The Unity of Salvation and Healing

Hildegard also visualized the human need for redemption totally within the concept of the inseparable unity of cosmology, anthropology and theology.

According to Hildegard, the light of divine grace lets man recognize his incompleteness and need for healing. Whoever closes himself to this call and abuses his freedom under the illusion of absolute autonomy enters into guilt and sin, falls ill in soul and body and in the end throws the elements of the cosmos into turmoil.

Salvation and healing can therefore only come from turning to God, from faith that brings good works and a moderate way of life, which brings healing and health in a holistic sense. Hildegard’s concern about man’s salvation is also reflected in an abundance of comments on and ideas for natural healing and therapeutical methods. However, to this day the question whether the works „Physica“ and „Causae et curae“ attributed to her, which deal on the one hand with the description of certain medicines and remedies and on the other hand with the treatment of illness, are really hers in their entirety.

To this day we are mostly left in the dark about the sources and history of written records of these works. However, without any doubt, Hildegard’s lasting contribution is her holistic and complete view of man and the world as God’s creative work, as the „Opus Dei“, which on the one hand is a pure gift of the grace of God, on the other makes man a co-creator and gives him the clear and demanding task to work on structuring the world in a humane way.


Hildegard born in Bermersheim near Alzey

ca. 1112
Enters the hermitage of Jutta of Sponheim, a recluse living near
the monastery of Disibodenberg

Elected abbess of the convent, which had developed from
the hermitage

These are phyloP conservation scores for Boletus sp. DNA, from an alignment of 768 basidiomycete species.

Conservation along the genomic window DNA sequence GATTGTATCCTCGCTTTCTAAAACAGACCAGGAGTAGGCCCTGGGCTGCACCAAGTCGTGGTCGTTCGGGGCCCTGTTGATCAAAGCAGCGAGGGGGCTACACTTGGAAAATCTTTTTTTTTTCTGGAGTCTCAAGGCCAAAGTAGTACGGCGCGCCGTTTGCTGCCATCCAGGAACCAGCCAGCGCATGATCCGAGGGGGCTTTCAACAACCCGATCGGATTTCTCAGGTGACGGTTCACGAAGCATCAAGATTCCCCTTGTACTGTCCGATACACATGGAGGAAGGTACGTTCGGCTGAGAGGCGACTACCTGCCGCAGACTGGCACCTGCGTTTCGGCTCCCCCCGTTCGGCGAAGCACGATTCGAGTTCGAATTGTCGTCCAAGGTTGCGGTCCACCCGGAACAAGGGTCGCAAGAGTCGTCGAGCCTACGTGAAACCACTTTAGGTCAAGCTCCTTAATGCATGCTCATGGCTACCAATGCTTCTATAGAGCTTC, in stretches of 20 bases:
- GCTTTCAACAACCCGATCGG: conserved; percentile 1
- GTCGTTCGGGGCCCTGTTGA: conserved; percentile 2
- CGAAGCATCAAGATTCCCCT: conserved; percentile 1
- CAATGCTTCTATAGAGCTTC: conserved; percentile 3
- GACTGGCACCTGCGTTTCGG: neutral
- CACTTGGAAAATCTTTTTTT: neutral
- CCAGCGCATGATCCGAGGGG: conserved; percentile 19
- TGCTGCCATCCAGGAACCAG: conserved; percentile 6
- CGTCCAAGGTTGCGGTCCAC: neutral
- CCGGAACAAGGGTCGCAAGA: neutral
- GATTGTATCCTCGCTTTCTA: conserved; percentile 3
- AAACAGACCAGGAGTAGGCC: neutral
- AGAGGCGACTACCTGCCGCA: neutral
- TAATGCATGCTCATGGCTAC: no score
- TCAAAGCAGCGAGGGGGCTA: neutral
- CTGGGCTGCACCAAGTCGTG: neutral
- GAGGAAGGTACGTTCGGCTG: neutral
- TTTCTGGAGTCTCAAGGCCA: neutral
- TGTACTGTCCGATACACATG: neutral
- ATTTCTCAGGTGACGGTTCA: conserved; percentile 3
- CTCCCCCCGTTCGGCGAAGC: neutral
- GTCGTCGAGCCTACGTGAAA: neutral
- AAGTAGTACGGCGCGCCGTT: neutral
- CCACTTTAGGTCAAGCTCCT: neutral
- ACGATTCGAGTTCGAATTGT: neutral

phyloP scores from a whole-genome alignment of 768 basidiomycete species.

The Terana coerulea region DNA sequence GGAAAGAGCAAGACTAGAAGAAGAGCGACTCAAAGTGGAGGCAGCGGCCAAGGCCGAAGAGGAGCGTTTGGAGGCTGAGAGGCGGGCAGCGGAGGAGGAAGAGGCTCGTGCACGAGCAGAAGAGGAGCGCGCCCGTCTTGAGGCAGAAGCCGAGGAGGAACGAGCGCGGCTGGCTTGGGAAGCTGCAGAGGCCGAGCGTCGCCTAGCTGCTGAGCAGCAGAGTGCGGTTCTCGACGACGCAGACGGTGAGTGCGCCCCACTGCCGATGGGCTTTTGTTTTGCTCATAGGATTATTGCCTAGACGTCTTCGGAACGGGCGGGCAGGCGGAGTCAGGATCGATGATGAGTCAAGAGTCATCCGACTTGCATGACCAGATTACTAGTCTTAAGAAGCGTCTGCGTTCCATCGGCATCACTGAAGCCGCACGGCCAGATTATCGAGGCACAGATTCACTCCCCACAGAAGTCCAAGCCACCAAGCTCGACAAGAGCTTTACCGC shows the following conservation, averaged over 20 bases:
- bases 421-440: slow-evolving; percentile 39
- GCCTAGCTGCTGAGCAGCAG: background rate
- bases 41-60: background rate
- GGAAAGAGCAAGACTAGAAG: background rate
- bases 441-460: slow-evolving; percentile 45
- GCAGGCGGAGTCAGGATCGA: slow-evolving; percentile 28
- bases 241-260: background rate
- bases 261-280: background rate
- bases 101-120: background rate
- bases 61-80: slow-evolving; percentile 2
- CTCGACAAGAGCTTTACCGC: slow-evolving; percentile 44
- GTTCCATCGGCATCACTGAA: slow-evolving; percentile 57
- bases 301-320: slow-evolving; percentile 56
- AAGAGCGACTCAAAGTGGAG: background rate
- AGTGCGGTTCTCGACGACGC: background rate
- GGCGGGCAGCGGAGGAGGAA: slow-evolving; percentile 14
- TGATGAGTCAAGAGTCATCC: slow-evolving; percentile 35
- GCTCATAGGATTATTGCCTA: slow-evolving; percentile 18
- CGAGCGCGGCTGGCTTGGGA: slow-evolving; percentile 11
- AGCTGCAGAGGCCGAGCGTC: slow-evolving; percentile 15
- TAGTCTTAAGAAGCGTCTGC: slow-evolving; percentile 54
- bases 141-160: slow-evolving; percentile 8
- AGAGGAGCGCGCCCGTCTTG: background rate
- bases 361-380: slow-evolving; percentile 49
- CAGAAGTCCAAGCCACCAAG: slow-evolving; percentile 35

Work on „Scivias“, numerous compositions and the lyrical
drama „Ordo virtutum“

At a reform synod in Trier, Pope Eugene III sanctions
Hildegard’s writings

Moves to the newly built Abbey of Rupertsberg near Bingen
with twenty nuns

Public sermons in Mainz, Würzburg, Bamberg Trier, Metz,
Cologne, and other towns

Work on „Liber vitae meritorum“, on papers concerning healing
and curing illness and on „Liber divinorum operum“

Founding of second convent at Eibingen above the town of

The monk Gottfried starts work on Hildegard’s Vita

Conflict with the administrators of the diocese of Mainz, who
impose the interdict on the convent of Rupertsberg

Hildegard dies at Rupertsberg

The monk Theoderich finishes the Vita which Gottfried started

Process of canonization fails for unknown reasons

The monastery of Rupertsberg is destroyed during the
Thirty Year War

Dissolution of the nunnery at Eibingen in the course of the

Benedictine nuns of the Abbey of St Gabriel in Prague settle
in the newly built Abbey of St Hildegard above the former
monastic site at Eibingen

Critical editions of all of Hildegard’s main works published

Jubilee Year commemorating the 900th birthday of St Hildegard